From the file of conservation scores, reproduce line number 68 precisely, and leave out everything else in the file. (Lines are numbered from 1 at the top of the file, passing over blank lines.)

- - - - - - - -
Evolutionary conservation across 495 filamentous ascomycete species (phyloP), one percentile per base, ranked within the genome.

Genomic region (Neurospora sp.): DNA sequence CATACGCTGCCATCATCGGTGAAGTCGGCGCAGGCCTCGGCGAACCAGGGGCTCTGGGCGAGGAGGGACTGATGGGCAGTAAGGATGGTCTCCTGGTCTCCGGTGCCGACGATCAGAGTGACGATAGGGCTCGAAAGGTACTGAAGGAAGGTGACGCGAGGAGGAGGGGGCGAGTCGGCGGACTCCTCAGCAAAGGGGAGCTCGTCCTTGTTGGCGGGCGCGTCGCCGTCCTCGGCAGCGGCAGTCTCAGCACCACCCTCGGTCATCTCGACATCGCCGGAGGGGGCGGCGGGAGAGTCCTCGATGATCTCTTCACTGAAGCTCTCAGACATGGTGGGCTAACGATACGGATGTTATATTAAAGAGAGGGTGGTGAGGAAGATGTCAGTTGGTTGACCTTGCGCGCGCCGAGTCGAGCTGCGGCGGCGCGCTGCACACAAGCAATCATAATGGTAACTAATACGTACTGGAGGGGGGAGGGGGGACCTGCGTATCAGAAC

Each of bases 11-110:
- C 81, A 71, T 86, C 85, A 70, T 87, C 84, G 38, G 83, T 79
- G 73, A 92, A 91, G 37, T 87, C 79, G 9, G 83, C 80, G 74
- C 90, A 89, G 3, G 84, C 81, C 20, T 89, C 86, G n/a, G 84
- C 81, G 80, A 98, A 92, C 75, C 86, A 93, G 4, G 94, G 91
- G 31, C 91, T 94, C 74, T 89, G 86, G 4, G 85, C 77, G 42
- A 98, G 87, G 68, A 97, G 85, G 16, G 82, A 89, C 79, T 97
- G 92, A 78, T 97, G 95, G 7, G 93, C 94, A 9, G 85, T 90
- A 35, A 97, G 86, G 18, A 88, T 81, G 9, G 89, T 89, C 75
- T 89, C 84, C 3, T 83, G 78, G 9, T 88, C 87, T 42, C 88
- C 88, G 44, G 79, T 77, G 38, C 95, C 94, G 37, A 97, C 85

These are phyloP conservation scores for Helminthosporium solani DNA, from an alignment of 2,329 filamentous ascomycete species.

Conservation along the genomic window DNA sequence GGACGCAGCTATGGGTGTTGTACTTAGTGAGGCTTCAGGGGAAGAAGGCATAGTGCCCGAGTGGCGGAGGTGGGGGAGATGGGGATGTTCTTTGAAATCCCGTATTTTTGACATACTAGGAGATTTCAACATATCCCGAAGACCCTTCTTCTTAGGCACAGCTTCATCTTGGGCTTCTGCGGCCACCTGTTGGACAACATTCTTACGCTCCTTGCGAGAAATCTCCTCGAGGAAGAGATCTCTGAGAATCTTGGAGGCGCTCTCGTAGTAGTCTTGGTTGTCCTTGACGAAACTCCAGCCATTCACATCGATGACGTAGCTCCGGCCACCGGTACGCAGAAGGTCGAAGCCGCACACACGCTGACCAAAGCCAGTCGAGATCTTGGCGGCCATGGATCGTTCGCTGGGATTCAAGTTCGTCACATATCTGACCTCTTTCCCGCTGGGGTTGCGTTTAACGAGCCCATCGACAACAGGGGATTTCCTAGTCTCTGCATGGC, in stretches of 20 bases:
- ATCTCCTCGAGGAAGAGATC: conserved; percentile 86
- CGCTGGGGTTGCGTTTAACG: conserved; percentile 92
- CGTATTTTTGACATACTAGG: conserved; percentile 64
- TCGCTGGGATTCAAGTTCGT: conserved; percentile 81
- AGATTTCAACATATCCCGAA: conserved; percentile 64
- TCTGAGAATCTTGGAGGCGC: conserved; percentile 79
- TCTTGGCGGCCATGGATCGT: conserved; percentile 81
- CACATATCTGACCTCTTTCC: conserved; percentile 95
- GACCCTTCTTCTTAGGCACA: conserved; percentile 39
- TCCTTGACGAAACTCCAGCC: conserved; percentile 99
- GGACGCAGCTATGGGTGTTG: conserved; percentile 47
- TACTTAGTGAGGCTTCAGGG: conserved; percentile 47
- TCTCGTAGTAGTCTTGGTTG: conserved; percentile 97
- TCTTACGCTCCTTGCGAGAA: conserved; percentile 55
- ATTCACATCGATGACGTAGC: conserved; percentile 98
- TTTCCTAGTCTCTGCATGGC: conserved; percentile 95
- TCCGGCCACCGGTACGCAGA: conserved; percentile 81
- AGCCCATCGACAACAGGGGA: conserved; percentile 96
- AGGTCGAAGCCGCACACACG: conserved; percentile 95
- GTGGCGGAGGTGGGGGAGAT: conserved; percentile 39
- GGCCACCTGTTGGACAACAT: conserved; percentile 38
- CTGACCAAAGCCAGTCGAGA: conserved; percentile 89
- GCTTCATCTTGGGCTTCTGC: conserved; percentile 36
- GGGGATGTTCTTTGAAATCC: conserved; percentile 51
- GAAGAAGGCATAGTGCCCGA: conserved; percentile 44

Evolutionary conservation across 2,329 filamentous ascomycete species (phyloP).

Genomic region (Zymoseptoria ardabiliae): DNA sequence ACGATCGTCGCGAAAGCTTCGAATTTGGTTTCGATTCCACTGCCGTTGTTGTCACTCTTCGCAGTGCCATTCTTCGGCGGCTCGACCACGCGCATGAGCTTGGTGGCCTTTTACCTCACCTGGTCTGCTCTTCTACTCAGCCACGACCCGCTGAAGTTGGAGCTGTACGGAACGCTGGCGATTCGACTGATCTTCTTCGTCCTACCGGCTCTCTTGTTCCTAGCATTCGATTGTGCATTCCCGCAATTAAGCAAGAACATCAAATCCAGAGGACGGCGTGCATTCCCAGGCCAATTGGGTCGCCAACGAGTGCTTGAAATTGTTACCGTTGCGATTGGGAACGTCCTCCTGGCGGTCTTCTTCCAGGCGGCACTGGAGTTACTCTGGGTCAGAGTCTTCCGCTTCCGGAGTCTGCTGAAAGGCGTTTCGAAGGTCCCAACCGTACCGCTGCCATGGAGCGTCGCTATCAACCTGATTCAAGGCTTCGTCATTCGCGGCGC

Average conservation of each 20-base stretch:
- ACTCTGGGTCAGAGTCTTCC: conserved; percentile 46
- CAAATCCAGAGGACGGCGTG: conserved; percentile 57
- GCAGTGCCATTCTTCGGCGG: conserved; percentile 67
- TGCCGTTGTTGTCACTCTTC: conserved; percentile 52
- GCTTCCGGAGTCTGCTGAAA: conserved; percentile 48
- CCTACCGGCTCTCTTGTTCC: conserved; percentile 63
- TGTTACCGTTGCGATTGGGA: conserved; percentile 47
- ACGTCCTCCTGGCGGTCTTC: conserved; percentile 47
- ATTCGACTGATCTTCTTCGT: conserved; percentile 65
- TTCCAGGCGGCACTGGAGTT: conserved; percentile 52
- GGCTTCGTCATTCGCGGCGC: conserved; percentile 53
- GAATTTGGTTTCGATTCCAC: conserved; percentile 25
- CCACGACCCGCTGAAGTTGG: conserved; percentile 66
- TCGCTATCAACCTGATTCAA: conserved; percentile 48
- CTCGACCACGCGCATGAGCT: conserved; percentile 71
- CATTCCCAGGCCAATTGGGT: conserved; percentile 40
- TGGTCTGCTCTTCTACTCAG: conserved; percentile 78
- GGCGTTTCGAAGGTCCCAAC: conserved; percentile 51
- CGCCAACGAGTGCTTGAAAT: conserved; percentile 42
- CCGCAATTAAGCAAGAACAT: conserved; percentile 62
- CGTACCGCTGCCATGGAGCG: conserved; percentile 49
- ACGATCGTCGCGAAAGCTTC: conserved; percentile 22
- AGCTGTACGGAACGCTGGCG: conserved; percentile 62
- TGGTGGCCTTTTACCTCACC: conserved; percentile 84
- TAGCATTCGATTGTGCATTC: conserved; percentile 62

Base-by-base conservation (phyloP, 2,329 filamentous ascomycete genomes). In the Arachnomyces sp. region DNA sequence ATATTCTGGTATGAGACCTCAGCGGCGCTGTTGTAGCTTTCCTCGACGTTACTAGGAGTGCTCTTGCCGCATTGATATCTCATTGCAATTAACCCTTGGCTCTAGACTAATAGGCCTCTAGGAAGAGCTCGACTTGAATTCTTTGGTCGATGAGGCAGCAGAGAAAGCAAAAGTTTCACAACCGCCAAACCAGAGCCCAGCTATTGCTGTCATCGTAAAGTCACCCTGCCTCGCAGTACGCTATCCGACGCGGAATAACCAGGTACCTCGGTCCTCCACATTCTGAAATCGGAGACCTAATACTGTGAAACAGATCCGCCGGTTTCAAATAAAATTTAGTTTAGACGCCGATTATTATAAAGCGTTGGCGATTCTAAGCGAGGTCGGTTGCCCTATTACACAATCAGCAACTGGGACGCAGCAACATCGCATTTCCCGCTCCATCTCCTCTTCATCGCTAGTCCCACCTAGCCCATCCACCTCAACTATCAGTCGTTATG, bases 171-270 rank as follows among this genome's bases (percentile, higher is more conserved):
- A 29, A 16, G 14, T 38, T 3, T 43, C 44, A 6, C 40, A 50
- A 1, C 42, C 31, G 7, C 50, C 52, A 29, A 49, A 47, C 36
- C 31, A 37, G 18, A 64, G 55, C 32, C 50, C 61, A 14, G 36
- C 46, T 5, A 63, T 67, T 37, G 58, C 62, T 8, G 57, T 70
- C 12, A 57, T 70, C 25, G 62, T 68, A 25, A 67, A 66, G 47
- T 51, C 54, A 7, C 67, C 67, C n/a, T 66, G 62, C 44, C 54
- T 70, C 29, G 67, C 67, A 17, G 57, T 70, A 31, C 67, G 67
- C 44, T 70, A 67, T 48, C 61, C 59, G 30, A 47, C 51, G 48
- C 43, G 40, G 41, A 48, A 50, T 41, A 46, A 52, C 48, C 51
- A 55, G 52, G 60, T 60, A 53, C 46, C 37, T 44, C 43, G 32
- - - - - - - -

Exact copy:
- TAGCATTCGATTGTGCATTC: conserved; percentile 62